Stewart Brand’s thinking about architecture seems to have two basic elements: a strong influence from the design patterns approach of Christopher Alexander, and Brand’s own interest in the time dimension. Much of the book is infused with deep contempt for the practice of architecture as it has become in the past century. He reserves special scorn for Frank Lloyd Wright and for contemporary ‘magazine architects’. Brand’s view, hardly controversial, is that architects should focus on designing buildings that work instead of buildings that merely photograph well. Part of making a building that works is designing it in such a way that it can evolve over time as the occupants’ needs change, or the occupants themselves are replaced.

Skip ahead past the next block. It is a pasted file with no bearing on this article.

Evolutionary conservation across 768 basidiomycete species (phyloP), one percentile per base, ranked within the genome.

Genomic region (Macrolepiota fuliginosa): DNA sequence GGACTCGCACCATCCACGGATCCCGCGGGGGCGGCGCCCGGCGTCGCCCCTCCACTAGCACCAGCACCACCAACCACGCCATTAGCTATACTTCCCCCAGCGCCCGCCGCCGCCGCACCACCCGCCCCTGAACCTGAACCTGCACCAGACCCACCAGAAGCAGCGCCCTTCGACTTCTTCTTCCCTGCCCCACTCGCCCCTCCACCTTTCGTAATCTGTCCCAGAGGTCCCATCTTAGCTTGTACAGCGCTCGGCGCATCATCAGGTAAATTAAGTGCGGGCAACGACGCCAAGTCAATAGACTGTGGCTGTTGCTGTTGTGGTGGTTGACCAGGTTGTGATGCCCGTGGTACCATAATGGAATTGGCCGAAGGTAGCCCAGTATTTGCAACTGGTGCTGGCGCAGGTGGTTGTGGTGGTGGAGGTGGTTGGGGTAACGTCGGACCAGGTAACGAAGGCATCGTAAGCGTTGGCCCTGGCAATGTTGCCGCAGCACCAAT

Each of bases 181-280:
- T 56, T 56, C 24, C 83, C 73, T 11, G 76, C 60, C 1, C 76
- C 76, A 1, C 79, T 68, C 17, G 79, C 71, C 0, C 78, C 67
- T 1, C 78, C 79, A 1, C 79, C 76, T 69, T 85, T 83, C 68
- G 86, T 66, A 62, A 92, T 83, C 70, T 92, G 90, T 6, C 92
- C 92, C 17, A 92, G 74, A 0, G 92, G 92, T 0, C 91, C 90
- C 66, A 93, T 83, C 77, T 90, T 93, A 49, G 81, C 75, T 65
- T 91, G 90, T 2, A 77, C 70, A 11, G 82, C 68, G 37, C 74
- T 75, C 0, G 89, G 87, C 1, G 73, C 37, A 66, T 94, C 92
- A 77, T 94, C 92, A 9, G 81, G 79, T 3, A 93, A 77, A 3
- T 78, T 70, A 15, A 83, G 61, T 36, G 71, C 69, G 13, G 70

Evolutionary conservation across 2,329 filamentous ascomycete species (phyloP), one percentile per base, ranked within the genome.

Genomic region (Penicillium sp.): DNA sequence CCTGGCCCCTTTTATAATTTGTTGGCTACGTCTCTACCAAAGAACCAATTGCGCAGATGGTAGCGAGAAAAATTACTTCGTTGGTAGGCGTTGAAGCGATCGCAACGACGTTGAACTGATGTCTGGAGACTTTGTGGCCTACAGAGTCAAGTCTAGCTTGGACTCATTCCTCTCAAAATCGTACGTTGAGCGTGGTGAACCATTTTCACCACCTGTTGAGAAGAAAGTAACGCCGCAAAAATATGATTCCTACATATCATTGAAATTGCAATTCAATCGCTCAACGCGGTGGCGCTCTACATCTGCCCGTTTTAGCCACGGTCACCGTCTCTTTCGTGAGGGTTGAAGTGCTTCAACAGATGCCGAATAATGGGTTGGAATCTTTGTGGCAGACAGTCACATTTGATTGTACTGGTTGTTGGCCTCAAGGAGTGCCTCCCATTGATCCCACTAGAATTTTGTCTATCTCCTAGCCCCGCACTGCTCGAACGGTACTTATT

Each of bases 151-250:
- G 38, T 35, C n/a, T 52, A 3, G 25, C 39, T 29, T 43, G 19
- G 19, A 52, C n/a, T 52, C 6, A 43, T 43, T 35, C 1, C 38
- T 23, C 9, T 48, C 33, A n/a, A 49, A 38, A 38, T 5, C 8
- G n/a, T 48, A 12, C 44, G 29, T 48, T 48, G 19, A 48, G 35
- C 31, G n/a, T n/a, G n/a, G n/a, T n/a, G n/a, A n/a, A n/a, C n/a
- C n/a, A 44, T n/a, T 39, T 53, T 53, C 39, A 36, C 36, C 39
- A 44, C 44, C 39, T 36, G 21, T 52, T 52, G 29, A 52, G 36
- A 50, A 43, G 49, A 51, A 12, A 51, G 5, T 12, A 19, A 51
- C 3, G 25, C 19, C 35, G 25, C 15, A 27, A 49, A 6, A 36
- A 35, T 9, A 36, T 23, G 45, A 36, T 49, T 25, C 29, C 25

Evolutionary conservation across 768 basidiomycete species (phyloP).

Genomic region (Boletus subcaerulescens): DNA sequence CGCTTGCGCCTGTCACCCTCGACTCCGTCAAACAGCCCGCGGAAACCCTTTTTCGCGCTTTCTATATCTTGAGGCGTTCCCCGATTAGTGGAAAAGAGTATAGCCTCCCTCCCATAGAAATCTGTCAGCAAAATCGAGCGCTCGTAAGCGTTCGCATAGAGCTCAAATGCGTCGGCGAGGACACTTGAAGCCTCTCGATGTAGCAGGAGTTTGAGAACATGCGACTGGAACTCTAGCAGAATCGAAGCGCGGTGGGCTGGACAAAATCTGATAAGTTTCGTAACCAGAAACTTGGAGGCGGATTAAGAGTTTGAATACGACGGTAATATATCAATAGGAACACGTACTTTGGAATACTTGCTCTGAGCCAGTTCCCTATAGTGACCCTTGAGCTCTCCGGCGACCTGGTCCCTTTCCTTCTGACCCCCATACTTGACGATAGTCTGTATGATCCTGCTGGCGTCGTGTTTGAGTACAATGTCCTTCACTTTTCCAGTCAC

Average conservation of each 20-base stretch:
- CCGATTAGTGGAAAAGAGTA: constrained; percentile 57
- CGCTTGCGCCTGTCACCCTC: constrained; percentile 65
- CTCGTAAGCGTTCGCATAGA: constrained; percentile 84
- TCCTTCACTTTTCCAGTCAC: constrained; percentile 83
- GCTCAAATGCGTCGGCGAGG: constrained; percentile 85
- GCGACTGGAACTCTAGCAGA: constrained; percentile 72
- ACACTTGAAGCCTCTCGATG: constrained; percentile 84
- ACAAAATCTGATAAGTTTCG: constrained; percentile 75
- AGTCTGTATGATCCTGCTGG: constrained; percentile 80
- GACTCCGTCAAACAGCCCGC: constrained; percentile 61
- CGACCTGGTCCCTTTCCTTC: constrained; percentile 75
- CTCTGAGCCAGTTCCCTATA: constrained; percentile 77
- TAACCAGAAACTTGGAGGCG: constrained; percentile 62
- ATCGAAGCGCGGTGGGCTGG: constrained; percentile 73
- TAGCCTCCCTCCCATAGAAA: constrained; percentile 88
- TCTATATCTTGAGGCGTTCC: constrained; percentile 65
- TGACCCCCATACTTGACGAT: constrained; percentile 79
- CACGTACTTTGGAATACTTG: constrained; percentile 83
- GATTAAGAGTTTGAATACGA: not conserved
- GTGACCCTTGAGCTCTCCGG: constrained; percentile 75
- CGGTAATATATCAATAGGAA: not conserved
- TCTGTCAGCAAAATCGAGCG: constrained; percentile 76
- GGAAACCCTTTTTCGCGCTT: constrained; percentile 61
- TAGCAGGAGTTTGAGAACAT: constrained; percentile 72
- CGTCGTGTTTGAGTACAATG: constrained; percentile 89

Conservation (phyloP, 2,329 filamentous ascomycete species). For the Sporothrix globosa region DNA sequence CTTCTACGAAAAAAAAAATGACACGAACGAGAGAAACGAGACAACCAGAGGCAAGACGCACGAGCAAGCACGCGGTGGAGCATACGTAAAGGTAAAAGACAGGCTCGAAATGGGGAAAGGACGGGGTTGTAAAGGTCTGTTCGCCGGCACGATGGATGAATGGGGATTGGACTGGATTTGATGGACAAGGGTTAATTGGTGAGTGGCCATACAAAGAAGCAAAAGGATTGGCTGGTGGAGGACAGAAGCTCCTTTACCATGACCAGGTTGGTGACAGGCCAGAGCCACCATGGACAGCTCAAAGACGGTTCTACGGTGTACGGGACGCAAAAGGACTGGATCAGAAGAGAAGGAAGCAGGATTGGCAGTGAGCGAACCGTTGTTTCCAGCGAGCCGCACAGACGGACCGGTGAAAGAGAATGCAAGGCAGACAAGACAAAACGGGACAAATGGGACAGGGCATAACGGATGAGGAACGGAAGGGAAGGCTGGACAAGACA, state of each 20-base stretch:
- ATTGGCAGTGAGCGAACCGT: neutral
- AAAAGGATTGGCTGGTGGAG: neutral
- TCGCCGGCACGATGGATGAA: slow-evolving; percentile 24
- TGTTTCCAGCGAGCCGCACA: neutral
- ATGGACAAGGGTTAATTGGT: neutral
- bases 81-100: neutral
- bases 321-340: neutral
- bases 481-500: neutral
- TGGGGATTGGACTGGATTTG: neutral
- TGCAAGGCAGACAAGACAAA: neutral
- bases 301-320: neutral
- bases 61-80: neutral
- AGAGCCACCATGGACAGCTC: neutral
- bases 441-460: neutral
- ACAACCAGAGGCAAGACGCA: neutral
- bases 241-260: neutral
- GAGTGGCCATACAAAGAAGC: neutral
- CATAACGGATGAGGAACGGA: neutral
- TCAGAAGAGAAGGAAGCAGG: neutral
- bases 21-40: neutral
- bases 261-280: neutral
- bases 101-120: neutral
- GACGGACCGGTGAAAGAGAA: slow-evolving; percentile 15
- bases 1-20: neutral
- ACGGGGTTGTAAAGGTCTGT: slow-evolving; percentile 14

Don’t get me wrong: this is not a ‘negative’ book. It is filled with insight, ideas, and suggestions. And many of the photographs are fascinating, showing buildings at various times in their history, evolving, always growing, sprouting new facades, new floors, new rooflines.

I wish that I had read this book when I was much younger. It might have saved me from a couple major real-estate mistakes. Now that the housing market is in such disarray, reading and understanding this book at a deep level might be very beneficial for those young enough to benefit from buildings that will last a lifetime or more.



Book cover

Metadata Info

  • Title: How Buildings Learn: What Happens After They’re Built
  • Author: Stewart Brand
  • Published: 1994
  • ISBN: 0140139966
  • Buy: Amazon search
  • Check out: Seattle library
  • Rating: 5.0 stars